Develop and validate a demo


As you start to envision the solution that you will propose, you might consider sharing a demo to validate requirements with your stakeholders and to help build confidence in the platform. When a customer is confident in the platform, they are more willing to accept your proposed solutions with enthusiasm.

Demos can take different shapes and forms, depending on the solution that is being proposed. The following approaches are some of the most common:

  • Out-of-the-box - This type of demonstration highlights one or more of the apps that don't have customizations. This demo is often performed by presales resources and doesn't involve the solution architect. This method is an effective way to get customers up to date with the core product features. The negative aspect of this approach is that it doesn't help the customer envision their solution on the app. You can mitigate this issue by including relevant sample data to their business.

  • Prebuilt demo - Many partners specialize in particular verticals or solution areas and invest in developing prebuilt demos that contain their own intellectual property that tailors the out-of-the-box base solution with their designed value-add. This approach helps the customer see their particular problem area because it often uses the vertical language in the app. Additionally, this type of demo hides topics that aren't appropriate for the solution area that might distract the customer. While the solution architect isn't typically involved in demonstrating this prebuilt solution, they were likely involved in helping compose it at some point. In fact, the solution architect should potentially consider proposing demonstrating the prebuilt solution when they find themselves building the same prototypes repeatedly.

  • Prototype - This approach takes the out-of-the-box state and, with the customer's needs in mind, performs minimal tailoring of the app to reflect the customer's needs. The main benefit of this method is to help the solution architect
    tell a story during the demo that the customer can relate to when trying to solve their particular objectives. The solution architect is often involved in helping customers identify their objectives by using the envisioned solution to help either build or guide the team to produce the prototype.

  • Proof of concept - Proofs of concept should be built to prove that a concept works and typically involves a specific component or activity in the proposed solution. Frequently, this method is done during the design phase but can also be used during presales when the customer needs to see the concept work in the context of their proposed solution. The solution architect typically drives the need for this method and is involved in driving the effort. Unlike a prototype that usually has a straightforward path to completion, proofs of concept might try multiple approaches to reach the desired goal.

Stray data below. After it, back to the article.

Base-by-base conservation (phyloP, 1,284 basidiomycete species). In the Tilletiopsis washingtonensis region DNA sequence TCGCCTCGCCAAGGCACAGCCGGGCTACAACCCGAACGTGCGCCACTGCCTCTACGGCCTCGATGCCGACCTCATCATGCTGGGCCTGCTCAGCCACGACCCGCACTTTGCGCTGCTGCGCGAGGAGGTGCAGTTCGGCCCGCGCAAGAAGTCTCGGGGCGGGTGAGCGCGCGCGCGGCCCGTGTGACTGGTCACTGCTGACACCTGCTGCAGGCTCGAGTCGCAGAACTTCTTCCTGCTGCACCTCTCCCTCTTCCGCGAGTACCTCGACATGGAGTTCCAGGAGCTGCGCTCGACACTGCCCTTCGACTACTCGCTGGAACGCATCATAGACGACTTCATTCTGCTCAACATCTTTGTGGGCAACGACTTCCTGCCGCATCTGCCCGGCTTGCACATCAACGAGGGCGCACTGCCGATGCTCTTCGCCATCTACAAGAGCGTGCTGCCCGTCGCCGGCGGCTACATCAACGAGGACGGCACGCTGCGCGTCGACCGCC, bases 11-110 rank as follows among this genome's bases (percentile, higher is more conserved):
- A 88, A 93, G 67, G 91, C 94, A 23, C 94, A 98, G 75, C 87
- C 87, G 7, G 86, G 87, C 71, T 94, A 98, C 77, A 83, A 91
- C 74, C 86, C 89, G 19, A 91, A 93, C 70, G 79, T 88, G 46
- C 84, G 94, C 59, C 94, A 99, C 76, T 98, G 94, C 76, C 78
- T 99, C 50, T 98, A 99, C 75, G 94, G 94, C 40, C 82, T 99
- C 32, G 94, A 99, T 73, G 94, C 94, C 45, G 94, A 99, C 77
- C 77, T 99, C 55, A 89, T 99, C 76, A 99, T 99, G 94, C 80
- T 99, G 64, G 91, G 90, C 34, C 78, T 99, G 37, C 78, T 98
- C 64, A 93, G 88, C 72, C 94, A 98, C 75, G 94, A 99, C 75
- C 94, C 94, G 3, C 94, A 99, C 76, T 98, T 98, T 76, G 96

It's common to interchangeably use the prototype and proof of concept approaches and, from a customer's perspective, the difference typically doesn't matter. Your goal should be focused on telling a story and bringing your proposed solution to life, which will help the customer see their problem solved by the proposed solution. You should also consider reducing risk by eliminating unknown issues that might contribute to the customer's current problem.

Solution architect involvement

The solution architect, along with the sales team, should be involved in identifying what should be demoed and what approach to use (for example, out-of-the-box versus prototype).

How involved a solution architect should be in building a prototype or proof of concept varies greatly across projects. These efforts commonly involve multiple skillsets and a decision point of who should be involved in building. Often, the solution architect will find that if they simply do all the work themselves, it might take a few hours, whereas coordinating across a team of diverse resources and having to explain the need might take a few weeks. Solution architects should make sure that they involve others in situations where it's not advantageous to complete the work by themselves.

Keep or discard

When you build a prototype or proof of concept, you should realize that quick wins might not translate to a best practice for production-ready solutions. Best practices aren't difficult to follow; however, if you want to quickly showcase an idea, it's easier to develop an impromptu idea than use an established best practice to plan for a larger solution. You should decide on this approach in advance because, if you want to carry the assets forward, you will need to ensure that these assets meet your standards and aren't shortcuts that can't be remedied easily.

Manage expectations

Creating a demo to showcase your proposed solution can be almost effortless; therefore, it is important to manage your expectations. Commonly, after a demo has been given, a customer immediately accepts the proposal and asks when they can go live with the solution. The best way to manage this scenario is to be direct by saying that while what you are showing might look complete, it doesn't have all the security, automation, and other enhancements that are necessary for going live. It's important to have this discussion right away rather than assuming that the customer understands that your demo is simply a demonstration and not the final solution.

Exercise: Demos for Woodgrove Bank

Use the following questions to help you plan a potential demo for Woodgrove Bank:

  • What type of demos would you create for Woodgrove Bank?
  • Are you able to craft ideas for a good proof of concept that could showcase some extraordinary functionality?